The other reason has to do with the Speeds to Fly concepts. Our wings have one very definitive “best glide” airspeed, where they achieve their maximum efficiency gliding through the air. However, since we’re usually not so concerned with how much AIR we flew through, but how much ground we covered… we must account for wind. If our best glide speed occurred at 20mph, and we were flying into a 20mph headwind… we wouldn’t cover any ground, despite flying very efficiently through the air. But, in that same example, if the pilot flying next to you had higher wing loading, and their best glide occurred at 23 mph… they’re going to have an advantage covering ground. Flying upwind, we must always fly faster than best glide- and having a higher wing loading becomes an advantage.
Downwind, however, we will most efficiently cover distance if we fly slower than our best glide airspeed… and so having lighter wing loading may prove advantageous. There are still the racing competition or sun/thermal aspects, so maybe in the big picture slowing down a lot isn’t REALLY an advantage? it depends…
Since we fly weight shift aircraft, our wing loading also effects our control over the wing. A heavy pilot on a small glider will have much more authoritative control than a light pilot on a big glider.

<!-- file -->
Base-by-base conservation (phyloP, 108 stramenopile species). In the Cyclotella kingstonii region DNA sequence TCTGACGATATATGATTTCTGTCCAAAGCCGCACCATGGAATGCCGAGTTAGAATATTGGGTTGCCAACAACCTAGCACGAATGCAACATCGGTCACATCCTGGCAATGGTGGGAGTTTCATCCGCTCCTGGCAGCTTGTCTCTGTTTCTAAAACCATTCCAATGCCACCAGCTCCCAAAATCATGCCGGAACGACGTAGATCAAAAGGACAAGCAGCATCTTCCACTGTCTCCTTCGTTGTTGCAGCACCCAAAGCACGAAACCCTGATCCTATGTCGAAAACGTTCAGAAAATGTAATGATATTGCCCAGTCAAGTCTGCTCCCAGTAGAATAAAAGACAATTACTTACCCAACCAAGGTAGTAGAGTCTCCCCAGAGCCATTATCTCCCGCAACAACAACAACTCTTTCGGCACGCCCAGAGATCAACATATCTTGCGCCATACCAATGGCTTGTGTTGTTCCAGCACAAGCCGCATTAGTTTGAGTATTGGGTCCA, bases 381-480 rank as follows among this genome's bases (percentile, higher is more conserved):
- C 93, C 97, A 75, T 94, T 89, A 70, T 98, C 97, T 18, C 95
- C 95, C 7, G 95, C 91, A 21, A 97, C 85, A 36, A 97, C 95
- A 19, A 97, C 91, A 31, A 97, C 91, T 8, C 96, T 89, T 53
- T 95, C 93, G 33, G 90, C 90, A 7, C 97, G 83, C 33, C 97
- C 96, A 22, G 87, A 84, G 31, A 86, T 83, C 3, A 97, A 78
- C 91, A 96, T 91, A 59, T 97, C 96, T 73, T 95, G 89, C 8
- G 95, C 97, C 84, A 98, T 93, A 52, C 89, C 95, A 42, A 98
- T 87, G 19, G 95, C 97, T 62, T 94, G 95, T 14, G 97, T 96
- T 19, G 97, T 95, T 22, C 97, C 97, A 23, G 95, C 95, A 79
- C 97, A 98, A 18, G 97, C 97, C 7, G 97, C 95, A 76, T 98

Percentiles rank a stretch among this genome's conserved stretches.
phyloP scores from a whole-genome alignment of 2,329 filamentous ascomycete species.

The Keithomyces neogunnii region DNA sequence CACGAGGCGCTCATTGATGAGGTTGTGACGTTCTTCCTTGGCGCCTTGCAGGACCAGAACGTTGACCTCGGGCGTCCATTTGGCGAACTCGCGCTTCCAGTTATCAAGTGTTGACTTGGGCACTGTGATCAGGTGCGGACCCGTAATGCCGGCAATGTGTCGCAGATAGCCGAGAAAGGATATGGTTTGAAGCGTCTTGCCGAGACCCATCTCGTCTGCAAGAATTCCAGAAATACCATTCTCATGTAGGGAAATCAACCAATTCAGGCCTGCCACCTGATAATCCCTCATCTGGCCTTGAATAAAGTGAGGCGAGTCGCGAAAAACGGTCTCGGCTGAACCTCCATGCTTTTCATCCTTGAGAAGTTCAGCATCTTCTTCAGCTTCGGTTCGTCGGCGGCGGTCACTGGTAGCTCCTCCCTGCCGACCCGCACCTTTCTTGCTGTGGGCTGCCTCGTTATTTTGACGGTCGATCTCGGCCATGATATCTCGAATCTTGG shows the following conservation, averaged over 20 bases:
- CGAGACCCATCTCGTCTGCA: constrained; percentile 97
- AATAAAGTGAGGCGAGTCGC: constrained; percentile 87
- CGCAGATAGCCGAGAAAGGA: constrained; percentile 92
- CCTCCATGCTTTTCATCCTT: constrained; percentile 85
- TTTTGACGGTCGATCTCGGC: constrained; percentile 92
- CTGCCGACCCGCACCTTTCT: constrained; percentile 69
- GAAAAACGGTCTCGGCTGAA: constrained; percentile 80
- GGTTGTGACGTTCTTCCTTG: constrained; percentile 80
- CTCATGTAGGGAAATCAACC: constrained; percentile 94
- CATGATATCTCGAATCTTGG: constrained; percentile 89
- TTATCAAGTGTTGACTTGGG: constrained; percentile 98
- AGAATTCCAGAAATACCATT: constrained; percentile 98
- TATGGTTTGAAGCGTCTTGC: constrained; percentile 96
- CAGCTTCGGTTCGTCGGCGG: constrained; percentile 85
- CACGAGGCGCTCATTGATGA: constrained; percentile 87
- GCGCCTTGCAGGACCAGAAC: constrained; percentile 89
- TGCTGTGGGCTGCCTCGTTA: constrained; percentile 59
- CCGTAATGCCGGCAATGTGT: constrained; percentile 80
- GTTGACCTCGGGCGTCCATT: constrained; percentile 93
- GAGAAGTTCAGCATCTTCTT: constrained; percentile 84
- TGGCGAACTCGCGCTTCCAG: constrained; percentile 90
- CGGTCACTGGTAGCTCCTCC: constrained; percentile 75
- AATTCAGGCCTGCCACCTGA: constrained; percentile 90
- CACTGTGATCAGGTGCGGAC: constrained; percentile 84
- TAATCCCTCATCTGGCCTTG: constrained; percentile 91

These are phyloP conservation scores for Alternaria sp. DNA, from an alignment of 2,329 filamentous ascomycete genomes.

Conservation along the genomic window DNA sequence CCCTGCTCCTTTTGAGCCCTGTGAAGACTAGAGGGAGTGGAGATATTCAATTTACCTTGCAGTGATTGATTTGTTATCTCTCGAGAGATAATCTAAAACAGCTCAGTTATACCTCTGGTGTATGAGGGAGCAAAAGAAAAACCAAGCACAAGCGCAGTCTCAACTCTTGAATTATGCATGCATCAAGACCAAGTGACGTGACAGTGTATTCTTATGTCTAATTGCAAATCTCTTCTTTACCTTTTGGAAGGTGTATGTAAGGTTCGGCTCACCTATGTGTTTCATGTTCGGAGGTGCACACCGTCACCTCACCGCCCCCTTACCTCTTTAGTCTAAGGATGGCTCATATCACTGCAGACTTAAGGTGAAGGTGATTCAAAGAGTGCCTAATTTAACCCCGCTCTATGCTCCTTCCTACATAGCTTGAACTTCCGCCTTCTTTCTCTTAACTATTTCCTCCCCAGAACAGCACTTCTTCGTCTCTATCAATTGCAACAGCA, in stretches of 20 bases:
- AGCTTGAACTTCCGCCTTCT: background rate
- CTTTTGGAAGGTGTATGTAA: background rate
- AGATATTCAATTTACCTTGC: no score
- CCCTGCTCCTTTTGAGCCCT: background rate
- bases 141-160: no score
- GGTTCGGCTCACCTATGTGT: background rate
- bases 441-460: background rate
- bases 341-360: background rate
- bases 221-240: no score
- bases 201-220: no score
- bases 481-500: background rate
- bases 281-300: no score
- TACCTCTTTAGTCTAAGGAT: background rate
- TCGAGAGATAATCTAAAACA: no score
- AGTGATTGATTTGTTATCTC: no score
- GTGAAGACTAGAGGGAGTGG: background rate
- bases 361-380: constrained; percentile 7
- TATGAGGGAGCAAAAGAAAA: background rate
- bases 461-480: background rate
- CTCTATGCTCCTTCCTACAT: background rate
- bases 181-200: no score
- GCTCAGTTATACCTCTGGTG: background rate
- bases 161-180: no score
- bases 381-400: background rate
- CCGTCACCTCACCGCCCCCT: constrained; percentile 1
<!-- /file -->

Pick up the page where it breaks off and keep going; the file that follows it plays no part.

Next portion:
And then there are some even finer details- like higher wing loading on a flex wing hang glider might increase the flex of the airframe, the billow twist in the sail, decreasing gliding efficiency, and actually (slightly) altering the SHAPE of the polar curve, and not just shifting it as I stated earlier. How much this happens or if performance is actually measurably effected is a topic of much debate; who knows for sure?! Hang gliding is just too small for the scientific testing and measurement required to quantify how wing loading deforms the wing.
What you might be starting to realize is that wing loading isn’t a simple idea, and on different days or for different kinds of flying, it’s probably not one-size-fits all. Hopefully you can now also see what the trade-offs are, and that a happy balance will always be best.
Before wrapping this up, I would like to draw attention to two safety concerns: First, if you want to try flying with higher wing loading, do small increments. And do it in conditions that give you a great safety margin (smooth wind to launch and land in being the primary thing to look for). The second concern, is be careful what you use as ballast, and where you put it. If you were to happen to have a hard landing, is the ballast in a spot where it could hurt you?
Also- can you use ballast that you can release before landing? Water is a great one, as it’s pretty dense (heavy for it’s volume), and dumping it won’t hurt anyone. Water also tends to be abundant enough that filling up before each flight should be feasible. Other materials, like sand, can work well… but if you dump all your sand, you might not be able to find more before the next flight.
Thank you for the EXCELLENT question and article topic, and if you have any more questions (about this or anything else), please don’t be shy about asking!